Train Horns

The federal Train Horns Rule in 2005 (49 Code of Federal Regulations, part 222) mandates that train engineers blast their locomotive horns at least 15 seconds (but not more than 20 seconds) before they approach all public railroad crossings. The horns must be in a standardized pattern of two long blasts, one short blast, and one long blast. The minimum sound level for the horn blasts is 96 decibels; the maximum is 110 decibels.


This rule has interrupted sleep and daily life for millions of Americans. For example, a federal district courtroom is disrupted by train horns 120 times a day. Judge Peter Ruddick states, “It’s irritating to say the least, especially if you’re in the middle of something dramatic, giving a lecture to make sense of something to victims or defendants.”

El Paso, Texas Commissioner Dennis Haley reports that “we have people moving out all the time because they’re tired of the noise” at two railroad crossings one mile apart.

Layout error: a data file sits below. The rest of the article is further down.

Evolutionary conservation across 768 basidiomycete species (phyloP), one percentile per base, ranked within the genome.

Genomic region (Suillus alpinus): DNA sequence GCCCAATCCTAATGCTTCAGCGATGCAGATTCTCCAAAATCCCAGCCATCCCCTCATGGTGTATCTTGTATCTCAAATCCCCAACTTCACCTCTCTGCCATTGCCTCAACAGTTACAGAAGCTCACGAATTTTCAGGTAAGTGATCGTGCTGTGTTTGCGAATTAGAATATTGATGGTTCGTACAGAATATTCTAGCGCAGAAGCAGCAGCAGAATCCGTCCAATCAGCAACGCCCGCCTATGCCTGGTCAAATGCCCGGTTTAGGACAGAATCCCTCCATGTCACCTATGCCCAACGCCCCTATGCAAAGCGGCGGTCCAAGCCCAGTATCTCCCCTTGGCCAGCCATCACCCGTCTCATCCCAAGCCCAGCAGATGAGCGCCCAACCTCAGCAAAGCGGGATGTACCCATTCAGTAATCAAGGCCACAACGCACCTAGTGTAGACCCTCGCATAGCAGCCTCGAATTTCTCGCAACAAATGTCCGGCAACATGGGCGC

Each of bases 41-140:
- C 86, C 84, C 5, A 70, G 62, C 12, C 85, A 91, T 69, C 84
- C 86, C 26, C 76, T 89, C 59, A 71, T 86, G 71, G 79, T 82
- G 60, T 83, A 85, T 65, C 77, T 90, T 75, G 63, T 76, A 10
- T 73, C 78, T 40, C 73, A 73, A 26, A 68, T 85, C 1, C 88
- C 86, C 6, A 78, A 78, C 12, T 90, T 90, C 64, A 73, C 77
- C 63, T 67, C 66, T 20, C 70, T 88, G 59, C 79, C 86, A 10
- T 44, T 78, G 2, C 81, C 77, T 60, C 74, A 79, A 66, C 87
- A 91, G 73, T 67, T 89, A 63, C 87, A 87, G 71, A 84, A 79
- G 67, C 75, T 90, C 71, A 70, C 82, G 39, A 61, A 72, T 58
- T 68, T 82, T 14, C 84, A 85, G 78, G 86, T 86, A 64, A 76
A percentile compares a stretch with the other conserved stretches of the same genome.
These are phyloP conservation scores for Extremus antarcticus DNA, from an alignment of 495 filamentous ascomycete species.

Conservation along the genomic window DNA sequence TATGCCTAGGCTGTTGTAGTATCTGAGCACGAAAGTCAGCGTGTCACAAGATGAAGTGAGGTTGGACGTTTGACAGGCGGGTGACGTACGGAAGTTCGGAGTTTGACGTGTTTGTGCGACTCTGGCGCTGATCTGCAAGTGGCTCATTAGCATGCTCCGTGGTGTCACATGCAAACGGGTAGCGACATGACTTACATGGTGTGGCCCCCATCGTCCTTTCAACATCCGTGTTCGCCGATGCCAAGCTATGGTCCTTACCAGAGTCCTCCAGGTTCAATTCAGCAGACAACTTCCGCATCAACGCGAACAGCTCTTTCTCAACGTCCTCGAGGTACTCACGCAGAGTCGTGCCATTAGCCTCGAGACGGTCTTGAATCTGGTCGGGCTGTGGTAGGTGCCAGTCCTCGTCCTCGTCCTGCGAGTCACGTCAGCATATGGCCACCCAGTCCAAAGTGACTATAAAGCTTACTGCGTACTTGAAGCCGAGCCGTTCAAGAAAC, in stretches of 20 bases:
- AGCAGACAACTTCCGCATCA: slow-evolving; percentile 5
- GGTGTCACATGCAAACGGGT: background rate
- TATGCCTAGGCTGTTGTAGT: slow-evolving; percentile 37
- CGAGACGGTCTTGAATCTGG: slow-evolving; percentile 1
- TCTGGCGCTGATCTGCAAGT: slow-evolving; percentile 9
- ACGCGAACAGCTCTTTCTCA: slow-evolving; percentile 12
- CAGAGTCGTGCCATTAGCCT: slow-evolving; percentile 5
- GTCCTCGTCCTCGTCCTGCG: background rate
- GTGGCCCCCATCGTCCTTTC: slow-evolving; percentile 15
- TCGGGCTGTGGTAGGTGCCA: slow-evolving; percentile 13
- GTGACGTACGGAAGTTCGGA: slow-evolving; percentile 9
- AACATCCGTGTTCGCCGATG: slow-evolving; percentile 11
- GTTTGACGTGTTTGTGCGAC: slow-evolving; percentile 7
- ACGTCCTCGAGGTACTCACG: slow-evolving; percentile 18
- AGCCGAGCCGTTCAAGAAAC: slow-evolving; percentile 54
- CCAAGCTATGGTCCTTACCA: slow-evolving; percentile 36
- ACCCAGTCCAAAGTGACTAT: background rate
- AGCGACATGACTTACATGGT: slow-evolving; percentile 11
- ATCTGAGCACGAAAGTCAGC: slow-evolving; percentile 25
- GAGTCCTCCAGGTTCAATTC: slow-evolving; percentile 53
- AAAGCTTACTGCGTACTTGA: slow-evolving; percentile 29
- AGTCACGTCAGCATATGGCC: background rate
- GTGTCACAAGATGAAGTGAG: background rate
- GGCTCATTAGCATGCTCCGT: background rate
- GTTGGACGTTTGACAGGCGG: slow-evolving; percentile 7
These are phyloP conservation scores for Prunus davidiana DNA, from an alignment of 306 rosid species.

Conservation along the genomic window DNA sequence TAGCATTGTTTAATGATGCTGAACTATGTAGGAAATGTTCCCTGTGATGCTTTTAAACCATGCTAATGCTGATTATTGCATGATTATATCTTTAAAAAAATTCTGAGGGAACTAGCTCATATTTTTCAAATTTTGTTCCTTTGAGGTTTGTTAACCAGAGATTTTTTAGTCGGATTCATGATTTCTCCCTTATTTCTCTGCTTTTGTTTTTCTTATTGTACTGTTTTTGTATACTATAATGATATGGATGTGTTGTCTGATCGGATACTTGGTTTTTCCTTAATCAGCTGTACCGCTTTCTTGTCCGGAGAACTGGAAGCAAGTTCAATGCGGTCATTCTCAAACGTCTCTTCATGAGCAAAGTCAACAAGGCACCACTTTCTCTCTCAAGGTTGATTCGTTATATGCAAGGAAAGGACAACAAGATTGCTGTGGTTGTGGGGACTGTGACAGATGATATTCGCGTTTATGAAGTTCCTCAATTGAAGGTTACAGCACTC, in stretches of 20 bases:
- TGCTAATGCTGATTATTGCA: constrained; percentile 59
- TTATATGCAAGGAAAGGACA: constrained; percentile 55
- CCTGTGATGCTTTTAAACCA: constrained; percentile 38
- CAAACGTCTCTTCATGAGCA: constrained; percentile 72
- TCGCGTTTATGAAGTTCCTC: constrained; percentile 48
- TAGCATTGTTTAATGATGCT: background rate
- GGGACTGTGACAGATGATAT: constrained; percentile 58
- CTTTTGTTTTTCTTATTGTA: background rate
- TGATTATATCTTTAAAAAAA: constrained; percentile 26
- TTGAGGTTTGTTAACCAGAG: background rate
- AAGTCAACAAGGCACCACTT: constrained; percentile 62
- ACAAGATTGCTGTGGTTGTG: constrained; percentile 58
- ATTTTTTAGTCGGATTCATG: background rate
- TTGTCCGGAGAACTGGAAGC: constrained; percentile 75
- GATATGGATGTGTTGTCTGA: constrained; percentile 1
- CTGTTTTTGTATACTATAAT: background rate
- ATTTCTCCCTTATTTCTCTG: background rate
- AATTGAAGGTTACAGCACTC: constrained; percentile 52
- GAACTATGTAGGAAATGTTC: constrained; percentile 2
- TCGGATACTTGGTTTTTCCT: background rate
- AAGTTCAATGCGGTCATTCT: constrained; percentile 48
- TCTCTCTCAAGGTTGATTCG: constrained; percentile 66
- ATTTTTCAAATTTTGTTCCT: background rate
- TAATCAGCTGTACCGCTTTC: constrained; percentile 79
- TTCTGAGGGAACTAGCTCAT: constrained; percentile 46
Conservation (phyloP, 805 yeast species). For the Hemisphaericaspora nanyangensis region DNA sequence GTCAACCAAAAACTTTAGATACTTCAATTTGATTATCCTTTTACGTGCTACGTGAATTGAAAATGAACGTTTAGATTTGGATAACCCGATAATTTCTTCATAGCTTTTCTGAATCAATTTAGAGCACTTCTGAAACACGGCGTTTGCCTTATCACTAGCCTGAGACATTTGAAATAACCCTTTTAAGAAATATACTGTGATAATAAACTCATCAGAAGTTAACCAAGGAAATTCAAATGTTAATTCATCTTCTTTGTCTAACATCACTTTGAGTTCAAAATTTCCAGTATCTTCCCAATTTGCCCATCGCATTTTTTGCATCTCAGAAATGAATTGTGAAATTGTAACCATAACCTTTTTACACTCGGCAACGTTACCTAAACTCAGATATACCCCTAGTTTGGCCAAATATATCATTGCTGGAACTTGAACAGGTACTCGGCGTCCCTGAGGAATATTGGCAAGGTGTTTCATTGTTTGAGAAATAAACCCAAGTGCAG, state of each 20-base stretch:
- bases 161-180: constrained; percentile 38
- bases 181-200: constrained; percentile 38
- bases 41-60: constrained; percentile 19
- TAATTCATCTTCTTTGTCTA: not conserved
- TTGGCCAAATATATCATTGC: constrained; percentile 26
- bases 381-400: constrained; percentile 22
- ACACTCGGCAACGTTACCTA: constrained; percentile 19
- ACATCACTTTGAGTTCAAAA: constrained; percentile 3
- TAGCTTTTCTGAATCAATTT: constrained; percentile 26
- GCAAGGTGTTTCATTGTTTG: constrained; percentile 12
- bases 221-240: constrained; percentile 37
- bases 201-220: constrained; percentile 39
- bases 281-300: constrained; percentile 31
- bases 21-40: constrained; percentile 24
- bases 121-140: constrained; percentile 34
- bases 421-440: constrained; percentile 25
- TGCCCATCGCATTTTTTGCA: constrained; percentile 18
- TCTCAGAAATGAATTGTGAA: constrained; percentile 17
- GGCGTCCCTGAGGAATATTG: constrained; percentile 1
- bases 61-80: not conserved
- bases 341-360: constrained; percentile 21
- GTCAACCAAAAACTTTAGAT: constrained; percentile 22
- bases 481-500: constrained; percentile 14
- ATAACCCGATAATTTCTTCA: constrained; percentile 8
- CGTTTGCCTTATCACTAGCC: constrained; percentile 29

Some people defend train horn noise as “romantic.” Peter Ostlind of Madison, Wisconsin states that “the romantic notion of a railroad is not there if there’s a train outside your window at 4:00 in the morning blowing its horn.” George Hunter, a city council member in Ponoma, California, notes that “if you’re five miles from a train, the horn might be a romantic sound. If it sounds like it’s coming through your living room, it’s another issue. The bottom line is it’s intrusive, it’s annoying.”

The Federal Railroad Administration allows communities to establish “quiet zones,” which requires upgrading security at railroad crossings (such as adding medians so that drivers cannot circumvent crossing gates or adding arms to crossing gates to curtail access).

The FRA “quiet zone” application form is here: